In your twenties, you work hard, you barely sleep, you make mistakes, get some emotional bumps and bruises. And after ten years, you get a long-awaited reprieve – in fact, watching this show has me pretty excited to (soon) ring in a new decade with grace and strutting my stuff in designer heels — because I know that at that point I’ll be able to afford them! What a great chapter in your evolving story! What a sweet deal! Things to look forward to…
Lesson Five: Coffee Makes Everything Better
Coffee is fuel and absolutely necessary to make it through the day, not to mention life in general. So the fact this show mostly revolves around coffee consumption brings me so much joy. Friends teaches us that no matter how busy you are, no matter who you’re dating, where you’re working, what you’re dealing with…there is always time for a cup of coffee. In fact, you should make time for it and invite your five closest friends to join you.
My takeaway from the constant need to caffeine-up with friends is that you have to make time for the things you love in life, despite its craziness. You can be completely overwhelmed and hating life — and then a cup of coffee and a brief chat with a good buddy can completely turn that around. What good is it to work hard if you can’t blow your money on a cappuccino and a muffin? Pay attention to the little joys in life and take advantage of them whenever, wherever, and in whatever coffee shop you can find!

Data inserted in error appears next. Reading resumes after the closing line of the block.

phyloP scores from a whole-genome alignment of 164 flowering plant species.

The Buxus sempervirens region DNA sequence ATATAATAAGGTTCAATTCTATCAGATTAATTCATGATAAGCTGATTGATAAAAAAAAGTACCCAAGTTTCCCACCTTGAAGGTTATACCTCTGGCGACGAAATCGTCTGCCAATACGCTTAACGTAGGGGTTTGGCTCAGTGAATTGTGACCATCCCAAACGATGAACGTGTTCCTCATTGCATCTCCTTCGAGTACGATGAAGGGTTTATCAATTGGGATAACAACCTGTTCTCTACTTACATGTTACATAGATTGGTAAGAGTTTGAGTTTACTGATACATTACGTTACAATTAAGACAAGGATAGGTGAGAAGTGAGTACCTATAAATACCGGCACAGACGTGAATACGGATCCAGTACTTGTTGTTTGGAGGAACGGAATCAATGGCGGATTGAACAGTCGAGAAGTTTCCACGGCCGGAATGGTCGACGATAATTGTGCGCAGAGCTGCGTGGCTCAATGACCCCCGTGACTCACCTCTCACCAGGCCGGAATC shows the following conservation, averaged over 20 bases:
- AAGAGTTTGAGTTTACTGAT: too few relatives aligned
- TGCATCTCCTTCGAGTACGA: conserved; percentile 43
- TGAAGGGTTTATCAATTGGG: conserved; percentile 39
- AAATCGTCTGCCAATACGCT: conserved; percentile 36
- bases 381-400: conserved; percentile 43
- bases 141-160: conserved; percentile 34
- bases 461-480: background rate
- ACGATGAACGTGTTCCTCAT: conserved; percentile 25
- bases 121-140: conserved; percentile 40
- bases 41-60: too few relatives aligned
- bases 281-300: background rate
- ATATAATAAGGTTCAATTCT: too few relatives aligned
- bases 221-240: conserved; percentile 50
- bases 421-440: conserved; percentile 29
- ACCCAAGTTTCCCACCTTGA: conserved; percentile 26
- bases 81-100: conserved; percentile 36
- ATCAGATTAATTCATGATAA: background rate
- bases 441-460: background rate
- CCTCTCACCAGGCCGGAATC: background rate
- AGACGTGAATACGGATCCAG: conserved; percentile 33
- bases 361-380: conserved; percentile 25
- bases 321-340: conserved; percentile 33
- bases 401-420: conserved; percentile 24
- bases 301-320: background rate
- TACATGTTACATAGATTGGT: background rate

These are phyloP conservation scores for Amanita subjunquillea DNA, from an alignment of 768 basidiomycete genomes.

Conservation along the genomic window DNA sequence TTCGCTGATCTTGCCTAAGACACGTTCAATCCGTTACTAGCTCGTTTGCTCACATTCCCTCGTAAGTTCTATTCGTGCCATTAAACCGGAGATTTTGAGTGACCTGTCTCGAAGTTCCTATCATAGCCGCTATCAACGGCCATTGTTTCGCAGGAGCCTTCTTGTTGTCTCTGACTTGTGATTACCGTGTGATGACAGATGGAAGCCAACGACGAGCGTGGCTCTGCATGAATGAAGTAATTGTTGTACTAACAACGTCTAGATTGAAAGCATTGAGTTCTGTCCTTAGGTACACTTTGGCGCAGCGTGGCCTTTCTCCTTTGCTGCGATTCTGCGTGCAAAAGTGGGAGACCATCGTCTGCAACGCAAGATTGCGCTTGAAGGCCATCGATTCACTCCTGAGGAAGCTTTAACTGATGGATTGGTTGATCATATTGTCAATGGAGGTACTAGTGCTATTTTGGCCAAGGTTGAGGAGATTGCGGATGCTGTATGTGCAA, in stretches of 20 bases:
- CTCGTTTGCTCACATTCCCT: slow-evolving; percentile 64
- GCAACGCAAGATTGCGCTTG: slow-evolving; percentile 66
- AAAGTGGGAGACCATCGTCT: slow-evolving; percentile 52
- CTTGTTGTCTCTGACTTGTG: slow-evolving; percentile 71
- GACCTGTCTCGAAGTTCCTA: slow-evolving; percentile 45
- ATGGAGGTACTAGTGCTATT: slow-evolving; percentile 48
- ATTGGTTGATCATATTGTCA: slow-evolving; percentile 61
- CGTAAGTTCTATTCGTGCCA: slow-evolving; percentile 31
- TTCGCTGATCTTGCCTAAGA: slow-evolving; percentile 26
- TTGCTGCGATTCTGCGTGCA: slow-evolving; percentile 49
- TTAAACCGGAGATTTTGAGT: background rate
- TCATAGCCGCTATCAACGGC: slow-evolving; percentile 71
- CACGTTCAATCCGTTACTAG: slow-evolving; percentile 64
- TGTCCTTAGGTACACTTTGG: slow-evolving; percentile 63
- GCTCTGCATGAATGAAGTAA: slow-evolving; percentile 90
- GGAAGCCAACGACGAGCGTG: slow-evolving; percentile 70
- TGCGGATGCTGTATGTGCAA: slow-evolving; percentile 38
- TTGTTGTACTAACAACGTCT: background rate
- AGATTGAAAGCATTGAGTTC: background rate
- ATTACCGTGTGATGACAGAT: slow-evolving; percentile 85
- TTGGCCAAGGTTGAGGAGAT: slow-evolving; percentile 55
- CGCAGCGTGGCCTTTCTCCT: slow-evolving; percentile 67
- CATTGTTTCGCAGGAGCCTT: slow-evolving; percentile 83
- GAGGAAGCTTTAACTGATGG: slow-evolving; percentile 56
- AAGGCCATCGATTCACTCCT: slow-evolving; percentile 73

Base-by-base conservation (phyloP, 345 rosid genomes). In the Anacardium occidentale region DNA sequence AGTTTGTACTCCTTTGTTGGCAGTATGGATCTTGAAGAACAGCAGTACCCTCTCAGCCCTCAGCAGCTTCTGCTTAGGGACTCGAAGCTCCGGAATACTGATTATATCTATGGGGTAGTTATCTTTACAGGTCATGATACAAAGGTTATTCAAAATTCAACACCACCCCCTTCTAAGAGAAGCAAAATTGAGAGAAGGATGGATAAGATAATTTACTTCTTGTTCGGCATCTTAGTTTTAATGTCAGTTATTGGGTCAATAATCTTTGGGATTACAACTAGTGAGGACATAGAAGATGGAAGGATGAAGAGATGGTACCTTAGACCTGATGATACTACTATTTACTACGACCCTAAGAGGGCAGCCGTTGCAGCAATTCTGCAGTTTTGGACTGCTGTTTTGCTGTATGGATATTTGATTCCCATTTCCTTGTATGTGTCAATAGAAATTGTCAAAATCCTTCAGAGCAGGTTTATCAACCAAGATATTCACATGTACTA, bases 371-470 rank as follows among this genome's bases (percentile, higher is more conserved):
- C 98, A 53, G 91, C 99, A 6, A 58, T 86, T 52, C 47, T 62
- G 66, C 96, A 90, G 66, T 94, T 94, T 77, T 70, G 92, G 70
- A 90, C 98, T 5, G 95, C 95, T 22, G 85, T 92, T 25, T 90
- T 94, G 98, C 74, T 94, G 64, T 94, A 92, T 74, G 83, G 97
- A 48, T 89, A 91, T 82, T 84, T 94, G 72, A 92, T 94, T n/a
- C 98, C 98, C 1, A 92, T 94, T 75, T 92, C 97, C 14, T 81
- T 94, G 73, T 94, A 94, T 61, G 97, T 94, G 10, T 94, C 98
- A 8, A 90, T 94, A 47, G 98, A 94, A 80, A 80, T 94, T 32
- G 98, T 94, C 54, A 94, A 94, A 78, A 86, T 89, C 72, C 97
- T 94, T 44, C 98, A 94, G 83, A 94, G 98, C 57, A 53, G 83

Final Thoughts on the Friends Phenomenon
In the end, it’s just a TV show — that I know. But the great thing is that in waiting to watch it until I was in the same chapter of my life as these characters – and in the midst of a few struggles — I truly appreciated the minute details written into the plot, and then watching how these characters worked through them.
It showed that life is uncertain and really knocks you down sometimes. But the great thing is that you can be at your all-time low and in an instant, over a cup of coffee, in a lecture, at a gig…that can change. You meet new people and make room for them, and life goes on. (And if, as in Friends, you’re lucky enough to share your life with fellow coffee-addicts who enjoy poking fun at one another constantly, well then you’ve pretty much won the jackpot.)
In closing, if you haven’t watched this show, do it. Immediately. If you’ve already seen it – watch it again! You’ll have a few laughs — and you might just discover some other life lessons I missed.19